By an accident of history, it just so happens that there isn’t that much of it in the New World. (History, I mean.) Whereas it’s not uncommon for people in England or France to live in homes built four hundred years ago, in the U.S. structures of that age or older are vanishingly rare and, usually, heavily protected (few people would dare to live in one, given all the rules and regulations). We just don’t have that much historical time-depth to work with. In fact, the oldest continuously-occupied Euro-American city in the new world is St. Augustine, Florida, which was established in 1565 by the Spanish. Hell, London has privies still in use that are older than that, and some records (especially the Church’s) go back well over a thousand years. Longer, even.
That’s not to say that there weren’t people here before the Europeans came; as an archeologist, I know better. But they left very few intact structures for us the find later, with the notable exception of the Mississippian moundbuilders, whose earthworks still survive here and there in the central portion of the continent. We don’t even have those cool pyramids, like they do down in Mexico and points south.
Texas has even less historical time-depth than many parts of the country, considering that it wasn’t widely populated until the 1820s. Oh, the Spanish were here by the 1500s, but they were thin on the ground, and they came and went for hundreds of years — you might say they took the long view of colonization. Occupation of the DFW region didn’t come until 1824, when Europeans established Bird’s Fort (later the nucleus of Fort Worth) on a branch of the Trinity River.
It’s not surprising then, that all of the historical structures preserved at the wonderful Dallas Heritage Village date from the mid-late 19th and early 20th centuries. Some predate the Civil War, but many do not. That’s fine, though — the society that maintains the place has done an excellent job of making history come alive. They even have costumed re-enactors for part of the year, most based on people who lived in North Texas in 1893, during the time of the Chicago World’s Fair. Some of them have even “visited” the Fair, and will be happy to talk to you about it. I believe these folks are mostly volunteers; I know that, like many another such attraction, they depend on active volunteers to keep them afloat.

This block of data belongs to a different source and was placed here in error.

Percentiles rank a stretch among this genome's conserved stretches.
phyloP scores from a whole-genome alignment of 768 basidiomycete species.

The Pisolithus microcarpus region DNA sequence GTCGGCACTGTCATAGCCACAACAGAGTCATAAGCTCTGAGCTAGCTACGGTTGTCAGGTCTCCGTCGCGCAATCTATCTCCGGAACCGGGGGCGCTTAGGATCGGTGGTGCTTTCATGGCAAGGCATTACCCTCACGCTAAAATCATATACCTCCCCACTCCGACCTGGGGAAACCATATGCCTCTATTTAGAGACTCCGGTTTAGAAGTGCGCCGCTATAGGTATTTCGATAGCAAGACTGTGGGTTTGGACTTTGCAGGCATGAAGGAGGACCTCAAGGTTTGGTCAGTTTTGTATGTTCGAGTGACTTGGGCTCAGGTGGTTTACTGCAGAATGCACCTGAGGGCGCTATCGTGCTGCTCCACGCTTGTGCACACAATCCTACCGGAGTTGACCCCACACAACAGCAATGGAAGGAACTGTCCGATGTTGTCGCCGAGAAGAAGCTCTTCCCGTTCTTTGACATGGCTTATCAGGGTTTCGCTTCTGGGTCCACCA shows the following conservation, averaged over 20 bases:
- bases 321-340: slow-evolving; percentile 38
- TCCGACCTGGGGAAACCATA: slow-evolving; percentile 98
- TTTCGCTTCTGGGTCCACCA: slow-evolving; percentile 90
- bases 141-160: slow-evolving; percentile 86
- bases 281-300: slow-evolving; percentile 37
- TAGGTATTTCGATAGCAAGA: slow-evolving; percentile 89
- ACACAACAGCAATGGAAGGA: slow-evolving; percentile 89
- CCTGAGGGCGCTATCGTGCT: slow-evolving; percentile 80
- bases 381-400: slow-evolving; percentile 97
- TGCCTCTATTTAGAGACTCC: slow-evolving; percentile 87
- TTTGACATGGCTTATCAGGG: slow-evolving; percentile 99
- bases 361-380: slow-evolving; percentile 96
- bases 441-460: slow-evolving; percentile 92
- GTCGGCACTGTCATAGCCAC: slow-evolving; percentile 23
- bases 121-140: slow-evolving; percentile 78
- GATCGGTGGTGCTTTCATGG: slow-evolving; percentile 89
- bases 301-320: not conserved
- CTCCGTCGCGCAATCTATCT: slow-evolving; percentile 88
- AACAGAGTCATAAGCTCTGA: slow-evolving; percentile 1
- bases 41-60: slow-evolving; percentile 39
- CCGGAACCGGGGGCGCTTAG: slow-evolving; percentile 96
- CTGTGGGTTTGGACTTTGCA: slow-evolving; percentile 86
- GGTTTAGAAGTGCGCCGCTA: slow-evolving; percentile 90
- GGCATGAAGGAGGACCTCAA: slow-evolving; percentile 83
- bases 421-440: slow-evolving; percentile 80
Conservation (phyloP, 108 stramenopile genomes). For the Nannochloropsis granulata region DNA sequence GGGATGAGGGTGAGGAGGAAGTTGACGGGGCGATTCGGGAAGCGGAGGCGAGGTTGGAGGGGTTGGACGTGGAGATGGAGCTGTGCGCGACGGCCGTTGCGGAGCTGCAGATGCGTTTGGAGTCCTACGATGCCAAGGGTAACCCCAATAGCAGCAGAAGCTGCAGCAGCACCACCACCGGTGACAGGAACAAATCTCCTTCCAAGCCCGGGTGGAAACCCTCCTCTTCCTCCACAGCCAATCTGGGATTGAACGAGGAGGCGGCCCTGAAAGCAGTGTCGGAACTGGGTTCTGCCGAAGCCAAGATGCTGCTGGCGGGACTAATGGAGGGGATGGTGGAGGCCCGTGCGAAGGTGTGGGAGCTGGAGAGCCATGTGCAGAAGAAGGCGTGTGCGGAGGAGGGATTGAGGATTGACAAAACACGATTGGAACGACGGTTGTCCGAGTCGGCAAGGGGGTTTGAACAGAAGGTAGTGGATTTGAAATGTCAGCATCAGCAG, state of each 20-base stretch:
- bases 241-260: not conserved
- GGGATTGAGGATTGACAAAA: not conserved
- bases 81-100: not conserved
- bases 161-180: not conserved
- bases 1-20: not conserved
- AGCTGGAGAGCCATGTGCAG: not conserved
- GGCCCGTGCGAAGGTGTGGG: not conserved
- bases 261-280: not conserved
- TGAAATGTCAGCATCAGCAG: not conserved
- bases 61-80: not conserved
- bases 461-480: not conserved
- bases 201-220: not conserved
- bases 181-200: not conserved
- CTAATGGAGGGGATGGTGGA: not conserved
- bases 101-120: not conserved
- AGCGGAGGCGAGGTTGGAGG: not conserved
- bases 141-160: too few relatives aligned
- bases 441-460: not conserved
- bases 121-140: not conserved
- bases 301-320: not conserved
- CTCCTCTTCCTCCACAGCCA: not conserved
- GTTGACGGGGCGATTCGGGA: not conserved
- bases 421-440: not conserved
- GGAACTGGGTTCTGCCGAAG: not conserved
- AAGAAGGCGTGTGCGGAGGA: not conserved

In fact, much to my astonishment, I encountered an old friend while I was wondering around. She was sitting in an open room inside half of a “dog run” house, busily making some ladies’ riding dresses for a re-enactment that was coming up, while her roommate was helping a bunch of youngsters bake cookies on an open fire in a detached kitchen nearby (snickerdoodles — yum!). Tammy is an interesting person; I worked with her back when I was an archeologist and she worked in the company laboratory, cleaning and conserving artifacts. This means she is a patient, patient woman. She’s also very talented when it comes to the needle arts. Not only does she make wonderful quilts, she has this knack for making period clothing, such as those used in the various Renaissance Festivals. In fact, she was once an extra on a charming episode of the old Wishbone TV series, in which Wishbone imagines he’s back in Elizabethan times (I think). Tammy, if you read this, help me out here.
So clearly, there are those of us in DFW who maintain a keen interest in our history, and Dallas Heritage Village is one result. What they’ve done here is brought together 38 structures dating from about 1840-1910 and moved them all together onto this 13-acre tract, which is the grounds of the first municipal city park, dating from 1876 (it’s also the location of historic Browder Springs). It’s but a stone’s throw from modern downtown Dallas; in fact, you’ll be able to see some of the skyscrapers in the backgrounds of my photos.
Speaking of photos, this is another case, as with the Dallas Arboretum, where it was difficult for me to pick and choose the images to include here, so what you’ll see is what impressed me the most. In any case, what you end up with is a basically a small, early Texas town, complete with a church from Pilot Point, a two-story schoolhouse from Renner, several lovely homes, a railroad depot, barns and outbuilding, a stoneware factory, a saloon, a general store, a law office, a print office, animal paddocks (with real animals) and much more. Here’s a shot of the little downtown area. The saloon and general store were open for business, by the way.
This dinky little cabin was built by a gentleman named Miller (and his slaves) in 1843, from local materials that were to hand. He and his family lived in it for fifteen years.
When the Millers did trade up, they did it in style. Apparently Mr. Miller was quite prosperous, and Millermore was the result.
Can you imagine going from that little cabin to this? I’ll bet his wife was very, very happy. I mean, the old Clampett cabin was bigger than the old Miller Cabin, if not so sturdy. Of course, the Clampetts ended up with a castle, and so did Miller, in his own way. I was unable to get inside Millermore, though they do occasionally offer tours of it.
Apparently I’ll have to finish this in Part II. Meanwhile, here’s the skinny on Dallas Heritage Village: it’s open Tuesday-Saturday from 10 AM to 4PM, and Sundays from noon to 4 PM. It’s closed on Mondays, July 4, Thanksgiving, Christmas, New Year’s Eve, and New Year’s Day. It’s located at 1515 South Harwood in Dallas. From June 15-September 14, and again from January 2-February 15, the cost to get in is $5 for adults, $4 for seniors, and $3 for kids. Otherwise, the price is $7, $5, and $4. Still a great deal! For more info, go to http://www.dallasheritagevillage.org/.